A good friend of mine died recently, Lt. Gen. Carl Peterson, USAF (Ret.). “General Pete” started his career as a 20-year-old B-17 pilot in World War 2. He got to England in October 1944, after the most deadly phase of the bombing campaign, so he was required to fly 35 missions to earn redeployment. (Earlier in the war, crews only had to fly 25 missions per deployment – with a 5% attrition rate, a crew was on borrowed time after 20 missions.)
General Pete lost two airplanes and 18 engines, but thankfully no crewmen on his 35 missions. At first he said very little about the missions, but as our friendship grew he talked about the risks and a few specific incidents.
Most impressive was the vast scale of the raids, hundreds or even thousands of bombers launched over strategic targets in Germany. Because of the marginal weather in England, it was common to lose several B-17′s to mid-air collisions during blind “forming up” and climbing to cruise altitude.
Approaching the target, the Norden bombsight acted as an autopilot, flying straight and level at constant speed. The German anti-aircraft defenders had years to dial in these automated flight paths, which could only vary slightly in altitude and track. General Pete and his fellow pilots were just spectators during these bomb runs, and survival was greatly determined by luck and position in the formation (the defenders often aimed for flight leaders or, if known, high ranking pilots). During the bomb runs, planes would be fine one second and gone or heavily damaged in another.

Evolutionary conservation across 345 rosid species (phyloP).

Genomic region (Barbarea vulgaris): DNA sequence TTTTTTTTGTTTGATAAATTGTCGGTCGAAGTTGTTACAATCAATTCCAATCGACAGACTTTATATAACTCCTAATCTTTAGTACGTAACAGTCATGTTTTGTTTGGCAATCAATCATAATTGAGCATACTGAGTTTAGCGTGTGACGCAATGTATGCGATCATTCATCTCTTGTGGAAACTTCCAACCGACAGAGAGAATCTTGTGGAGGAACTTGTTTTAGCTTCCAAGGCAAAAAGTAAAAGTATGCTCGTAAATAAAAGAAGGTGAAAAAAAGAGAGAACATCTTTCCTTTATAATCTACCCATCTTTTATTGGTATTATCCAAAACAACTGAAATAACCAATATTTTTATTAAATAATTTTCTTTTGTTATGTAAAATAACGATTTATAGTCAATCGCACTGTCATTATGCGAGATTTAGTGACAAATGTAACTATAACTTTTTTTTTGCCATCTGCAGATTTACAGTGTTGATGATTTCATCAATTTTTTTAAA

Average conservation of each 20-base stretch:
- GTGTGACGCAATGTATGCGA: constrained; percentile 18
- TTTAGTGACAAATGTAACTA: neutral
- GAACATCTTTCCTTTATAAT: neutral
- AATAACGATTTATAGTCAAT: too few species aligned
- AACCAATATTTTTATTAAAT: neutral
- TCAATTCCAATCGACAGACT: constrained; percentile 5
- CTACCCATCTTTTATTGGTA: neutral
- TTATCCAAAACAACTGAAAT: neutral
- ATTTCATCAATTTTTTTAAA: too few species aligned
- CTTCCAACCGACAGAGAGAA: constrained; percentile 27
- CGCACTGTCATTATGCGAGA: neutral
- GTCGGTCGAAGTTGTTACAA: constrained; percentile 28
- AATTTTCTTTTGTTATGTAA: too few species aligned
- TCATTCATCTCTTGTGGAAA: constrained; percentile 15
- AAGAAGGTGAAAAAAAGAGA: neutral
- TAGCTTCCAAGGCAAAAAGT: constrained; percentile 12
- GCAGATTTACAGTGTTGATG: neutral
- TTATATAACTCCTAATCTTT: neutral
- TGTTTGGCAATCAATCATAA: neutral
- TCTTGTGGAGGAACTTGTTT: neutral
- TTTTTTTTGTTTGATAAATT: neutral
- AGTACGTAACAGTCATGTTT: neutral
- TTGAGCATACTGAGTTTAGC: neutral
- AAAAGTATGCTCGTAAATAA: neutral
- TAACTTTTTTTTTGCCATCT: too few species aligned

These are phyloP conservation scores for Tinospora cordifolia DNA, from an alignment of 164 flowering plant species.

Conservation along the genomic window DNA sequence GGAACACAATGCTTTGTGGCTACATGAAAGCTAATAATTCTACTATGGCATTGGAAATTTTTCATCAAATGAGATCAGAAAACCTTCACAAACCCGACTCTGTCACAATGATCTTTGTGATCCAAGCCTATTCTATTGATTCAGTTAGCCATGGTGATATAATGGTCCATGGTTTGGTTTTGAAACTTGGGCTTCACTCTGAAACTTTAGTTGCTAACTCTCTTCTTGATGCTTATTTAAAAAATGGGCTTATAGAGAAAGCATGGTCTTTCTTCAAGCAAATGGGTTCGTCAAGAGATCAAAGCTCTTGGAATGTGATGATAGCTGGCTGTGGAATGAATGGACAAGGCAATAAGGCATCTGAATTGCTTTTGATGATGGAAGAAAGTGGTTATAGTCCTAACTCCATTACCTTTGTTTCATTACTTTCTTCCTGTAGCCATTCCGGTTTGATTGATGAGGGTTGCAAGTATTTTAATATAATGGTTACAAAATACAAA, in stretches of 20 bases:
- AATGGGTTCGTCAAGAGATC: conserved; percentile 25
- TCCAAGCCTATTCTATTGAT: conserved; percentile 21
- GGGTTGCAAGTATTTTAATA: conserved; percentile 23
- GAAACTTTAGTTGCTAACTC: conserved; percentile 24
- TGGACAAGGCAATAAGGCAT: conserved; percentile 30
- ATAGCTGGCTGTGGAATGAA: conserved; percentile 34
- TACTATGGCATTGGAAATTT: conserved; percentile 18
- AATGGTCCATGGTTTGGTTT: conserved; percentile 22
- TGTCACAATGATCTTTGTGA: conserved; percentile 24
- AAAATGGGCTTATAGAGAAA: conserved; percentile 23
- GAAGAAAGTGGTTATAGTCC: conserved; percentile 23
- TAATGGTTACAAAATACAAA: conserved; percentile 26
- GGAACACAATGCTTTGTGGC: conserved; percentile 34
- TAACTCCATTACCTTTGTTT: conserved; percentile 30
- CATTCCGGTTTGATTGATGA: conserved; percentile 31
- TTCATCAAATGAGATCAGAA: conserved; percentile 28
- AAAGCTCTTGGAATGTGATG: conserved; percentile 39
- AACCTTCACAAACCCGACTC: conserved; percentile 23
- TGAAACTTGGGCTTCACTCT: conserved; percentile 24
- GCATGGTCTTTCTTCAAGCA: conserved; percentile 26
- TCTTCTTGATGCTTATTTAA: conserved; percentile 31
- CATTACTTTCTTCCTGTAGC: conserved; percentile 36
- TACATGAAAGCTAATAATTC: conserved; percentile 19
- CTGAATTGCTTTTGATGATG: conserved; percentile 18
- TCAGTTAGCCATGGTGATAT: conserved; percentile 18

Once the bombs were away, undamaged bombers escorted stricken planes if possible, and counted parachutes if the crews of damaged planes had to bail out. General Pete managed to land his two mortally damaged planes in Belgium, which was in friendly hands by late 1944.
He watched helplessly as other planes ditched in the English Channel, unable to fly all the way back to England after bypassing airfields on the Continent. Most B-17 crews survived ditching, but the high-winged B-24 was notorious for disintegrating with heavy casualties.
The weather often was again a factor in returning to England, and many bombers groped their way to any airfield that became visible, to be rejoined with their squadrons another day.
The 8th Air Force bombing campaign was just one of many vast efforts in World War 2. Between 1940 and 1945, U.S. industry produced 32,000 B-17′s and B-24′s, a rate of 20 per day. The entire world-wide war, from Pearl Harbor to the unconditional German and Japanese surrenders, was over for the U.S. in 45 months!
General Pete returned to civilian life for a few years, but rejoined the Air Force during the Korean War. He became an attack pilot (Skyraiders in Viet Nam) and later an all-weather fighter pilot for the Air Defense Command (F-94, F-89, F-101, F-102, F-106). He commanded the Air Defense Weapons Center at Tyndall AFB, FL and retired from a field-grade liason deployment with NATO in Norway.